Copyright © 2011 by Saunders, an imprint of Elsevier Inc. All rights reserved.
Cathy E. Langston, DVM, DACVIM (Small Animal)
Pyelonephritis (Kidney Infection)
Bacterial infection of the kidney is termed pyelonephritis . Infection
may occur within kidney tissue or in the renal pelvis, the area of
the kidney where urine collects before being transported to the
In most cases, a urinary tract infection starts in the bladder and
the bacteria travel upstream to the kidney. Anything that decreases
the free flow of urine, such as obstruction of the urethra (tube
that carries urine from the bladder to the outside), bladder, ureter
(tube that carries urine from the kidney to the bladder), or kid-
ney, increases the risk that the infection will spread to the kid-
ney. The presence of stones and growths in the bladder and kidney
also increases the risk. Other contributing factors include chronic
kidney disease, diabetes mellitus, and conditions that impair the
immune system or cause dilute (watery) urine.
The most common bacterial infection in the kidney is with
Escherichia coli . Other bacteria may also be involved, and fungal
infections occur rarely.
Clinical Signs
If only one kidney is infected, no clinical signs may be noted,
and blood and urine tests may also be normal. If both kidneys are
infected, signs may be those of kidney failure, such as increased
volume of urine, increased thirst, poor appetite, vomiting, nausea,
and lethargy. Signs of a bladder infection, such as frequent urina-
tion of small volumes of urine, pain on urination, and straining,
may also be present. Blood in the urine can arise with infection in
the kidneys or the bladder.
If the infection causes acute kidney failure, decreased or no
urine production may occur, and the kidneys may become pain-
ful and swollen. Fever and a high white blood cell count may be
present, but the absence of either of these does not exclude kid-
ney infection. With chronic kidney infections, clinical signs may
be minimal or absent. Chronic infection causes damage to the
kidney; however, that results in scar tissue and shrinkage of the
Diagnostic Tests
Initial diagnostic tests typically include blood tests to evaluate kidney
function and urine tests to evaluate urine concentrating ability.
A urine culture is performed, but it is not uncommon for culture of
urine collected from the bladder to be negative despite infection in the
kidney. Abdominal x-rays and an ultrasound may be recommended.
Although culture of a piece of kidney tissue obtained by biopsy
increases the chance of finding the infection, the invasiveness of
the procedure makes it too risky for general use (the biopsy would
need to be taken from deeper within the kidney than the average
kidney biopsy). Contrast x-ray studies, such as an excretory uro-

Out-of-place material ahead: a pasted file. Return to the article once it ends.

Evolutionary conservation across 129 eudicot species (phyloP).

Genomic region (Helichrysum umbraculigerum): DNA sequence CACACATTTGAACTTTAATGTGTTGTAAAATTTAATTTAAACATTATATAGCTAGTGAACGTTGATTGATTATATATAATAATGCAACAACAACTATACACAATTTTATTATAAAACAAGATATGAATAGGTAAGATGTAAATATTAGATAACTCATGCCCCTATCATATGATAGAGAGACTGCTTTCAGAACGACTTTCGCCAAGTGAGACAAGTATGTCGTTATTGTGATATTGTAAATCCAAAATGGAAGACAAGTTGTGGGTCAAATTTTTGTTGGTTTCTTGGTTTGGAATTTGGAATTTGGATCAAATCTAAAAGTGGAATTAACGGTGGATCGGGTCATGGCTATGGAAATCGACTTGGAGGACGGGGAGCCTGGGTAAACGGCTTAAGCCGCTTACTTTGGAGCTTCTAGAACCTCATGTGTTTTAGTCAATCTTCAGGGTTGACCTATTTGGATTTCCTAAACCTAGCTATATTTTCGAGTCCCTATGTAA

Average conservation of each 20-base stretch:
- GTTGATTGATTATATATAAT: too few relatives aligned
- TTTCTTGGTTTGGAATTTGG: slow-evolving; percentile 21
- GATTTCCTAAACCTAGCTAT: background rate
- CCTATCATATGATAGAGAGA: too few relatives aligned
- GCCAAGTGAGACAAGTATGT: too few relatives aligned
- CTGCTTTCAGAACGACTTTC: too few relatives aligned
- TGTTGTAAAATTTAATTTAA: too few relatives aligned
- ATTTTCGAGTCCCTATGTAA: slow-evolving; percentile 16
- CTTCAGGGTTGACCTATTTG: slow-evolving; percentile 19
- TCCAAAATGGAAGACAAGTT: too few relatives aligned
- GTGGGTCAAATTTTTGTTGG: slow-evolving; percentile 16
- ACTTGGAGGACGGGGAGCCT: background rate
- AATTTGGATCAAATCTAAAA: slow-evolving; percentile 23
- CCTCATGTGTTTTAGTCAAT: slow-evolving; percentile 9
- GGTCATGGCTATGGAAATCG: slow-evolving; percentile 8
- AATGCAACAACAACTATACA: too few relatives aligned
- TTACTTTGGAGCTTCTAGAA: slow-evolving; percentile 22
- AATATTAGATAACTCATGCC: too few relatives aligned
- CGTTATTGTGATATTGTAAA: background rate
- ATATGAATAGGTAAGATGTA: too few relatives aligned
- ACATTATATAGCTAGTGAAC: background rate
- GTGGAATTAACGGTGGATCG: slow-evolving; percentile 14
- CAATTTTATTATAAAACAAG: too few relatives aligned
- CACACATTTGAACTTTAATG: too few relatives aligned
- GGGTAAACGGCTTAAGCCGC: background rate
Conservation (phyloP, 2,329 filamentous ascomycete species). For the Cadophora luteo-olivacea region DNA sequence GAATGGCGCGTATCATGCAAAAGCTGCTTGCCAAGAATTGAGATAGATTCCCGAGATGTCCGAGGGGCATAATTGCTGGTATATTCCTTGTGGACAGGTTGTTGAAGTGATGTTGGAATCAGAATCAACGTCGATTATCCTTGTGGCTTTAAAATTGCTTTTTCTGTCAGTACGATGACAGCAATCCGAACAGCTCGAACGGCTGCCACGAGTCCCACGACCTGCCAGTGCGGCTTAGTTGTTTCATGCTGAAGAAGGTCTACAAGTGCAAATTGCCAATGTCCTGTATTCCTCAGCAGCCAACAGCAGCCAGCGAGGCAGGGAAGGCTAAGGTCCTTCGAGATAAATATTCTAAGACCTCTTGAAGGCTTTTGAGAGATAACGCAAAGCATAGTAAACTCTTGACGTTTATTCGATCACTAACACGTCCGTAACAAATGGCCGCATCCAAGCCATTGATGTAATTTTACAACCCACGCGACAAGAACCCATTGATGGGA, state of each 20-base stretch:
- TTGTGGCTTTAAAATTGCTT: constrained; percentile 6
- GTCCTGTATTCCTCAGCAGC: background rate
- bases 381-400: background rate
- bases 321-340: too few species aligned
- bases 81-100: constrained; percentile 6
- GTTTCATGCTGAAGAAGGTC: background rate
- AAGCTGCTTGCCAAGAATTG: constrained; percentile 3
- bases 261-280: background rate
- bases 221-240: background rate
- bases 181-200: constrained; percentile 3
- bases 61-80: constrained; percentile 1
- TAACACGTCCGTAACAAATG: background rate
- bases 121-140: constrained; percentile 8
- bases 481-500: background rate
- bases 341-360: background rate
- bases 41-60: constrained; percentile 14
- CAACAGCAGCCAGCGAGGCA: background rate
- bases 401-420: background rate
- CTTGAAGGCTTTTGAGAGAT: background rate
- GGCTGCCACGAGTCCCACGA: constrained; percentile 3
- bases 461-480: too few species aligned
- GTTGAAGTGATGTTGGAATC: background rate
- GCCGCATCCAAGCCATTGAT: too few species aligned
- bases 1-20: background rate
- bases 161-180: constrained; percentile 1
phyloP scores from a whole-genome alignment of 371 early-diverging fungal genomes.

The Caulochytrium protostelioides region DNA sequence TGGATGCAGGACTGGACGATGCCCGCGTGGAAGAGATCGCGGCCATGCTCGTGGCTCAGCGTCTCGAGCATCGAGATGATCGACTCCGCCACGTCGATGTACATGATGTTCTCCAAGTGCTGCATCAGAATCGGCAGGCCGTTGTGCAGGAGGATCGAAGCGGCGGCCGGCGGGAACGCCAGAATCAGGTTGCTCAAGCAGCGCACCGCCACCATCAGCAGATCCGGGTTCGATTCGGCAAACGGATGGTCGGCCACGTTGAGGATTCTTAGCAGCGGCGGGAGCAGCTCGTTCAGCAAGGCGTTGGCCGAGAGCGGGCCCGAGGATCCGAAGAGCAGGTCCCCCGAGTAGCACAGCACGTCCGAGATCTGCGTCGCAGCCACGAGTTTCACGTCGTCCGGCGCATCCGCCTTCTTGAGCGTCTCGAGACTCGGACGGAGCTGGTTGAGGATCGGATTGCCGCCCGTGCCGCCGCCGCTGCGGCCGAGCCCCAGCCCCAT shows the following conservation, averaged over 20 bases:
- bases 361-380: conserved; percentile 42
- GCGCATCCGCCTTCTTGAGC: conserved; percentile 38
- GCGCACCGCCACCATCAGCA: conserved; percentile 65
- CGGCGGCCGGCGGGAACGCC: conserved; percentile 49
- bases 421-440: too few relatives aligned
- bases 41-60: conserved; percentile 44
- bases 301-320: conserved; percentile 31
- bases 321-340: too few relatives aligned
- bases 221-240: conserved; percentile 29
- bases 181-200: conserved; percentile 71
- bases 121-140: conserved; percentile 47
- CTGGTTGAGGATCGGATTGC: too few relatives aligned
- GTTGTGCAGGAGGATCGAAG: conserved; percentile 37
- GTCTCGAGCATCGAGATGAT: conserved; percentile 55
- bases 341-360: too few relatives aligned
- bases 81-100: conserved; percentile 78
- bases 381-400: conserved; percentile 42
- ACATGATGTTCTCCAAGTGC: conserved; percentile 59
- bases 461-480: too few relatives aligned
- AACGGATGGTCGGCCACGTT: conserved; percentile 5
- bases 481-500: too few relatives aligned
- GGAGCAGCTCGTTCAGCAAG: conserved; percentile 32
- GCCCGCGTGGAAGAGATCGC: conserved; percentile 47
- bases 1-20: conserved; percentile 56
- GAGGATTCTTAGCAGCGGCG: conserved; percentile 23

gram (intravenous pyelogram), are sometimes helpful. An excre-
tory urogram involves taking a series of x-rays after a dye (that
shows up white on x-rays) is given intravenously. Other tests may
be recommended to rule out diseases that cause similar clinical
signs and other causes of kidney disease.
Treatment Options
Antibiotics are the mainstay of treatment of bacterial pyelonephritis
and are often chosen based on a urine culture. If the urine culture is
negative, a good antibiotic choice is one that is effective against
E. coli . Kidney infections take much longer to cure than simple blad-
der infections, so antibiotics are usually continued for 4-6 weeks. If
infection is related to a complete or partial blockage, removal of the
obstruction may be necessary to achieve resolution of the infection.
Follow-up Care
With acute infections that cause complete kidney shutdown,
improvement in kidney function may be seen within 4-7 days of
starting antibiotics. With chronic kidney infections, no improve-
ment in kidney function may occur, but decreasing the amount of
ongoing damage in the kidney is still beneficial.
Repeating a urine culture 5-7 days after starting antibiotics is
sometimes recommended to make sure the infection is resolving.
Culture is often recommended about a week after completing the
antibiotics, and again a month later. Blood tests for kidney function
are usually performed at the same time. The need for repeated abdom-
inal ultrasounds to monitor the course of the disease is variable.
Kidney infections can be serious, life-threatening conditions, but of
all the causes of complete, acute kidney shutdown, they are one of the
most treatable. About 75% of affected animals recover from an acute
infection. The success rate for chronic infections is much lower. The
rate of progression of kidney failure with chronic infections is vari-
able; however, many animals can live for years after an infection.